John Ray claimed there was a “massive scramble for information” concerning the exchange’s money, insurance, and staff when he took over FTX in November 2022.
John Ray, who assumed control of FTX’s operations as CEO, has detailed some of the tumultuous events that occurred there following the company’s filing for bankruptcy.
In testimony for FTX’s case in the United States Bankruptcy Court for the District of Delaware on February 6, Ray claimed that because the company lacked a physical presence, he and other experts had been “seriously” looking into FTX’s operations.
The FTX CEO appeared to be resisting a request to choose an impartial examiner for the bankruptcy case, arguing that “inadvertent errors” could lead to the loss of “hundreds of millions of dollars of value.”
Ray claims that there was a “massive scramble for information” when he took over FTX in November 2022 because there was “not a single list of anything” pertaining to bank accounts, income, insurance, or people.
The FTX CEO claimed there were numerous efforts to steal cryptocurrency on the same day he assisted in filing a Chapter 11 bankruptcy petition, which prompted security specialists and liquidators to act swiftly to recover cash.
“Your normal first-day petition is chaotic as sometimes can be — this was something that I have never experienced,” said Ray. “Those hacks went on virtually all night long […] It was really 48 hours of what I can only describe as pure hell.”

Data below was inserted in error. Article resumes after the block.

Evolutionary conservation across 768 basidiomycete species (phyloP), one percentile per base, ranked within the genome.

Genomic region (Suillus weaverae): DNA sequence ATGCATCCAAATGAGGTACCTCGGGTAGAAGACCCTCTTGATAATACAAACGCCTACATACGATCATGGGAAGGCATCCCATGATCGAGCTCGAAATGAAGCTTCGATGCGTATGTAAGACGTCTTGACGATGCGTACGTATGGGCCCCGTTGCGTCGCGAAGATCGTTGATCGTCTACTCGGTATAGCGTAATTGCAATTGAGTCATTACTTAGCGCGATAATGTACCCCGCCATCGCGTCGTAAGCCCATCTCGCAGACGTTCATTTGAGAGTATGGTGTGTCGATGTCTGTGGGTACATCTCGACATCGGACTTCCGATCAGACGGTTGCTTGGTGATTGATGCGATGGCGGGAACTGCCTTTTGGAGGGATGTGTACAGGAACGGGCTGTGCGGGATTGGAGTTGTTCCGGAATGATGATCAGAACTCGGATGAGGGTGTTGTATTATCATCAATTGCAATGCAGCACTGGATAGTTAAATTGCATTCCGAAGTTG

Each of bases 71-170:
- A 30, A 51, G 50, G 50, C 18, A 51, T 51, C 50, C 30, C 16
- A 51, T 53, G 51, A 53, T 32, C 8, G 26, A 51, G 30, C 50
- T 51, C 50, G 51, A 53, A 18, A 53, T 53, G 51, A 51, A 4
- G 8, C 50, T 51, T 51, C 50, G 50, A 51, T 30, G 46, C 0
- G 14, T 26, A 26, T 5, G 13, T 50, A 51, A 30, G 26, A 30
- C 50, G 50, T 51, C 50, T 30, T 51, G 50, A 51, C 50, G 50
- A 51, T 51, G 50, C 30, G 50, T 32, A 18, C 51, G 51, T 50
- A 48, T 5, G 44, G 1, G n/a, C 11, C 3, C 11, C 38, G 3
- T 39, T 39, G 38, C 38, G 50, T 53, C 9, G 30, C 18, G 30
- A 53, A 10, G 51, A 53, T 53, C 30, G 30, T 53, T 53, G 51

The CEO of FTX asserted that prior to taking over the company, he had no relationship with any former exchange leaders, including Caroline Ellison, CEO of Alameda Research, Gary Wang, co-founder of FTX, and Sam Bankman-Fried, former CEO of the exchange, or his parents. Ray claimed that anyone “in a control position” under Bankman-Fried was no longer able to make decisions on behalf of the FTX corporation.
Ray’s testimony occurred in the midst of a motion from the Office of the U.S. Trustee asking the court to appoint an impartial examiner who would publish a report informing the public about the bankruptcy proceedings. Although Ray had no connection to Bankman-Fried prior to taking over as CEO, Juliet Sarkessian, speaking on behalf of the U.S. Trustee’s office, suggested that the appointment of an examiner was still in the public interest.
During the hearing on February 6, Judge John Dorsey deferred making a decision in favor of allowing counsel for each side to consider a “consensual resolution” to the problem.
Debtors and interested parties will file motions regarding the company’s assets, look into FTX, and divulge material that could have an impact on Bankman-criminal Fried’s prosecution as part of the continuing bankruptcy processes. On February 1, the legal team representing FTX debtors requested that subpoenas be issued to Bankman-close Fried’s relatives for information and documents.